Solaride’s main purpose is to create something innovative that could really be used in the future car industry.
Advantages and disadvantages of Estonian student life
One of the main advantages is internships. I’m not saying there are no internships in Ukraine, it’s just that to find them, you’d need to grind really hard, as they won’t be in plain sight. But here in Estonia, when there is an opportunity, you’ll definitely hear about it. And me being in Solaride is a great example of this being true.
Another great thing for those into hiking – student life can become even brighter with a great choice of hiking routes across the beautiful landscapes throughout Estonia.
So far, I have experienced only one disadvantage, directly connected to the geographical location of Estonia. In the winter, it sometimes feels like the sun doesn’t show up at all, and it can be depressing from time to time.
From a poster at the university to the Solaride team
I saw Solaride posters at the university and thought I would look into it. I realized I had no practical experience in the engineering field whatsoever except for university lab classes, and so I was eager to learn more. Also, with the coronavirus pandemic spreading, this project seemed like the wisest way to spend additional free time.
The car will ride on average 70 km per hour and can ride up to 130 km per hour, but speed is not the only criterion that will determine the winner. The other criteria considered are technical solutions, comfort, practicality, etc.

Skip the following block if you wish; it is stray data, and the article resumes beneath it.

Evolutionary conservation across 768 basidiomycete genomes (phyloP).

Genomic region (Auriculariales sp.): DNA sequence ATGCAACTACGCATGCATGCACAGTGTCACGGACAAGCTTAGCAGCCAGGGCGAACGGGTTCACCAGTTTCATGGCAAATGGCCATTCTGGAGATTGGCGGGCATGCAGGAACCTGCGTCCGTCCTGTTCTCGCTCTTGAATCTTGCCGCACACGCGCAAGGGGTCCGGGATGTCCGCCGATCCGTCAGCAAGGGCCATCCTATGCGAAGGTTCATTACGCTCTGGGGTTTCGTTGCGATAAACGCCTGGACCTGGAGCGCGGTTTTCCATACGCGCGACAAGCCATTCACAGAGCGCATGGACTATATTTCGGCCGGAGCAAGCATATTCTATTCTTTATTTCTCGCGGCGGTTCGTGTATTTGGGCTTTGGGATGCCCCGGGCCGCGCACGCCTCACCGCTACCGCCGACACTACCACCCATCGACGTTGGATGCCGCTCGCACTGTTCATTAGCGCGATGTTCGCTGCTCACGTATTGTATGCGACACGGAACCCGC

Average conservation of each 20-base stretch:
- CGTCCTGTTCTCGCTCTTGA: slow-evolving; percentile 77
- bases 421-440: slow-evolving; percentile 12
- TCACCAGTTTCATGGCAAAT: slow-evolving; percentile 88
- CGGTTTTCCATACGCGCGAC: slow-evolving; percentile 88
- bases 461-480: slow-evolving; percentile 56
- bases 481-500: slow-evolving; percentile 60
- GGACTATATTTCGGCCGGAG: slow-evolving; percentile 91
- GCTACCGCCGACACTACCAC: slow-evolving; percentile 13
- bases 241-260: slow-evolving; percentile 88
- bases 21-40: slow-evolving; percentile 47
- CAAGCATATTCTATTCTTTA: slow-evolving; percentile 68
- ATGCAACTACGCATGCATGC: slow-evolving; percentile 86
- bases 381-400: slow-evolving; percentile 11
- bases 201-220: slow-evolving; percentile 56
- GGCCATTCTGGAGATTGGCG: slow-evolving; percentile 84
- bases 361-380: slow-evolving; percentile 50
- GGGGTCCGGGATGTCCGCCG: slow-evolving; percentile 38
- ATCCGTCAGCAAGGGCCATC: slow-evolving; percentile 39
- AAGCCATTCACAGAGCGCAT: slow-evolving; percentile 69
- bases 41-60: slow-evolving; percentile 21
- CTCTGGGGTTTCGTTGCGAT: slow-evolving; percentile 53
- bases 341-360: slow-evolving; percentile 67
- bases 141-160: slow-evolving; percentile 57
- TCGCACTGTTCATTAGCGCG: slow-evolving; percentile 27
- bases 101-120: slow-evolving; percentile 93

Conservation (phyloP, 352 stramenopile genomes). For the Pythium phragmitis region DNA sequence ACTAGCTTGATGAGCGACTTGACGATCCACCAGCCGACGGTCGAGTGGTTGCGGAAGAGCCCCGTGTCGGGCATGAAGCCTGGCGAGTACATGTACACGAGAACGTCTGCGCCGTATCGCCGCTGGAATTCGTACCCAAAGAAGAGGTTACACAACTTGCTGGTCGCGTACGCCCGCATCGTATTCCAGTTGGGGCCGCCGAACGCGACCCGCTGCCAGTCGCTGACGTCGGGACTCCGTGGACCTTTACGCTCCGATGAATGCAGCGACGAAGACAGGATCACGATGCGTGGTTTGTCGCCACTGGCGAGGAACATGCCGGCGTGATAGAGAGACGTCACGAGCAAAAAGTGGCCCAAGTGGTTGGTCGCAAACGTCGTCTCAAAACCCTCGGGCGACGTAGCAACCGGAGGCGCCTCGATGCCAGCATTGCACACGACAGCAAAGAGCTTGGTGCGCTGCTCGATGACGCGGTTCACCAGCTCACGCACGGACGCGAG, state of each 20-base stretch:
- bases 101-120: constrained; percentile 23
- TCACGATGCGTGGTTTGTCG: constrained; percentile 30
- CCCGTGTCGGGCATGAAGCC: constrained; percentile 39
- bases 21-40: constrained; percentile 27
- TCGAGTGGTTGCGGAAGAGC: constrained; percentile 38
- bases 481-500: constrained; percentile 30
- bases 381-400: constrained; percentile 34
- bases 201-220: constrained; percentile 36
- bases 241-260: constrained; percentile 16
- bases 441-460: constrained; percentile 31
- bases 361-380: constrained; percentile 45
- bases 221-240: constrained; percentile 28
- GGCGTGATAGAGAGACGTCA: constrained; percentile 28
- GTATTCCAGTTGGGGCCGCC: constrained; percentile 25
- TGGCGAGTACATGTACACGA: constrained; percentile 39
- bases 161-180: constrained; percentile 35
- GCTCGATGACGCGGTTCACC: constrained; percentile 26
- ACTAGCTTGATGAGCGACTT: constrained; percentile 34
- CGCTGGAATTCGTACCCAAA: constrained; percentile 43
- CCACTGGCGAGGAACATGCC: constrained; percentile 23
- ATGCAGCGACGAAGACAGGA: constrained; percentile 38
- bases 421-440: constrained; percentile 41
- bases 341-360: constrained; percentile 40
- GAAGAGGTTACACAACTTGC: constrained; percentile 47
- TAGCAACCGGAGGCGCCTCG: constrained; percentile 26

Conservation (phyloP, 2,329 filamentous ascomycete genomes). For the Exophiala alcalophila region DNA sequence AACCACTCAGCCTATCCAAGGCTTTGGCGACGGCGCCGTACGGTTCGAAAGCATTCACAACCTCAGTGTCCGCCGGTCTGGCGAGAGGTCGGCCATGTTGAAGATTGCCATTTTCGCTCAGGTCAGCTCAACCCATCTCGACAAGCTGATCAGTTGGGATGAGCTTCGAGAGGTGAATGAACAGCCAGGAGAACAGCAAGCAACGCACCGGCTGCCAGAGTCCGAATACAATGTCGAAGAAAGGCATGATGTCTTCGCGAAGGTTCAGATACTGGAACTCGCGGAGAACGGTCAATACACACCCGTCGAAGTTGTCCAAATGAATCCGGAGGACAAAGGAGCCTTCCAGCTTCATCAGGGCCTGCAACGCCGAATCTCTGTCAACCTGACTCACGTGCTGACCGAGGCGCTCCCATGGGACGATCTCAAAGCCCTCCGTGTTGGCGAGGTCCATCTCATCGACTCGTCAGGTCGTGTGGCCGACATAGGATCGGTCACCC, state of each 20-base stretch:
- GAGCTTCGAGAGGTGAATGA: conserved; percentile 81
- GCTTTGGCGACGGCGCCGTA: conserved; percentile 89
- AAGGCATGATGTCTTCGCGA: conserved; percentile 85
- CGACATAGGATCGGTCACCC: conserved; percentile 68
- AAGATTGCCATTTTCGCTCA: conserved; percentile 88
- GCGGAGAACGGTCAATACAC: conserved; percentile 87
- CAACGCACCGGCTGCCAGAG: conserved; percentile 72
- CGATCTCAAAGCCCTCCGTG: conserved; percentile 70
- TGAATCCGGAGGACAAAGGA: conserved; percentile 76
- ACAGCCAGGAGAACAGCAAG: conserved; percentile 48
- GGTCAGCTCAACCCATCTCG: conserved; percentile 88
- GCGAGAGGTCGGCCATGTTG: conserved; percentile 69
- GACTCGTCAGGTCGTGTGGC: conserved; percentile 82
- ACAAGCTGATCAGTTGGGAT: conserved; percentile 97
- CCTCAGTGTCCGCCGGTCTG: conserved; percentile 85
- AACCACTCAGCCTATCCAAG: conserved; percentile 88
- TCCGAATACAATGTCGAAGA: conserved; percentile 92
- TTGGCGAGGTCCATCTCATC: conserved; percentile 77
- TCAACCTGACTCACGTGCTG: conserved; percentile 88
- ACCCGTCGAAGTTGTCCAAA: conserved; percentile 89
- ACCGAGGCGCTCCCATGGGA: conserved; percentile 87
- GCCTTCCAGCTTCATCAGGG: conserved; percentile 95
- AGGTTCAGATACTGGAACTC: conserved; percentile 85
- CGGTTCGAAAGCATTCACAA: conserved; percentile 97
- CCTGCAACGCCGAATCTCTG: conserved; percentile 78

Drivers will have to wear a helmet and a quite thick fireproof costume. As there will be no air conditioning in the car, it will be quite a challenge to drive 3000 km in the Australian desert with such clothing on and little room in a car with four people.
The incredible people of Solaride
When I came to Solaride, I knew almost nothing about the project or the people leading it. All I was concerned with was that Solaride was trying to build a solar car and participate in the World Solar Challenge. I felt like it would be hard to fit in, as in most cases, I was the only one who didn’t speak Estonian. But my team members proved to me that I was just overthinking it!
The most exciting thing about Solaride for me is the number of interesting people participating in the project, either as mentors or members. For instance, it took me a while to realize that Tõnu Samuel, who was always cracking a lot of jokes during meetings, is a well-known Estonian hacker, or that Tiit Liivik, with whom I (after getting out of the sauna) casually discussed how to build a solar car, is actually a founder engineer of Starship.
Overall, Solaride gave me an opportunity to talk to a bunch of incredible people in the engineering field, and the goals that we have set out for ourselves keep my everyday life all but boring.